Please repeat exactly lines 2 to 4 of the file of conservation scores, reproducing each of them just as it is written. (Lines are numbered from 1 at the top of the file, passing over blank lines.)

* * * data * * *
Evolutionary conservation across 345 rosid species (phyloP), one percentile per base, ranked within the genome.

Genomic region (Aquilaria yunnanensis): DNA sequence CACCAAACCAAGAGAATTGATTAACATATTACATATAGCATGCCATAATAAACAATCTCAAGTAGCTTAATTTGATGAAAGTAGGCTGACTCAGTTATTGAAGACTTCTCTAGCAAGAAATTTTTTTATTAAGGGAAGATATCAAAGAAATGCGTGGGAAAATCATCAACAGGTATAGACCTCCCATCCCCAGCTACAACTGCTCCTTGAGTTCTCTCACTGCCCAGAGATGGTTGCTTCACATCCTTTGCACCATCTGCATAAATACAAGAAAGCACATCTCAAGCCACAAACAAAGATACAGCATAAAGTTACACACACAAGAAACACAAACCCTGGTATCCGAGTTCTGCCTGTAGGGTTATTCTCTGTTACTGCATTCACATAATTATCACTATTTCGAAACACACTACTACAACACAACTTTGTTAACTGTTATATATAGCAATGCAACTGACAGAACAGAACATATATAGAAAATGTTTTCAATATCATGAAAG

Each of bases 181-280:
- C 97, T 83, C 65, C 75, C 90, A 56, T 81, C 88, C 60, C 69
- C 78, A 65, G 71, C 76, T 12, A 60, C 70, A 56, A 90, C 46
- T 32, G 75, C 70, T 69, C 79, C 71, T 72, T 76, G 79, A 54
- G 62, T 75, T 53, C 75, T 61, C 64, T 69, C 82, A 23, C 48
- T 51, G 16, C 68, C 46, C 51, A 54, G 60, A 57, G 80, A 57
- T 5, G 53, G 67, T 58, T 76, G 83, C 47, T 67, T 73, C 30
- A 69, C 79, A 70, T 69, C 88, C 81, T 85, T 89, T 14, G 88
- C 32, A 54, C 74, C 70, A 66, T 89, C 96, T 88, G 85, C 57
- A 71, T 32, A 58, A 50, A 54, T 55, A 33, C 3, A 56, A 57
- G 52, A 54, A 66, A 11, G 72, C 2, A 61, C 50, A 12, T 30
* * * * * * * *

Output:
Genomic region (Aquilaria yunnanensis): DNA sequence CACCAAACCAAGAGAATTGATTAACATATTACATATAGCATGCCATAATAAACAATCTCAAGTAGCTTAATTTGATGAAAGTAGGCTGACTCAGTTATTGAAGACTTCTCTAGCAAGAAATTTTTTTATTAAGGGAAGATATCAAAGAAATGCGTGGGAAAATCATCAACAGGTATAGACCTCCCATCCCCAGCTACAACTGCTCCTTGAGTTCTCTCACTGCCCAGAGATGGTTGCTTCACATCCTTTGCACCATCTGCATAAATACAAGAAAGCACATCTCAAGCCACAAACAAAGATACAGCATAAAGTTACACACACAAGAAACACAAACCCTGGTATCCGAGTTCTGCCTGTAGGGTTATTCTCTGTTACTGCATTCACATAATTATCACTATTTCGAAACACACTACTACAACACAACTTTGTTAACTGTTATATATAGCAATGCAACTGACAGAACAGAACATATATAGAAAATGTTTTCAATATCATGAAAG

Each of bases 181-280:
- C 97, T 83, C 65, C 75, C 90, A 56, T 81, C 88, C 60, C 69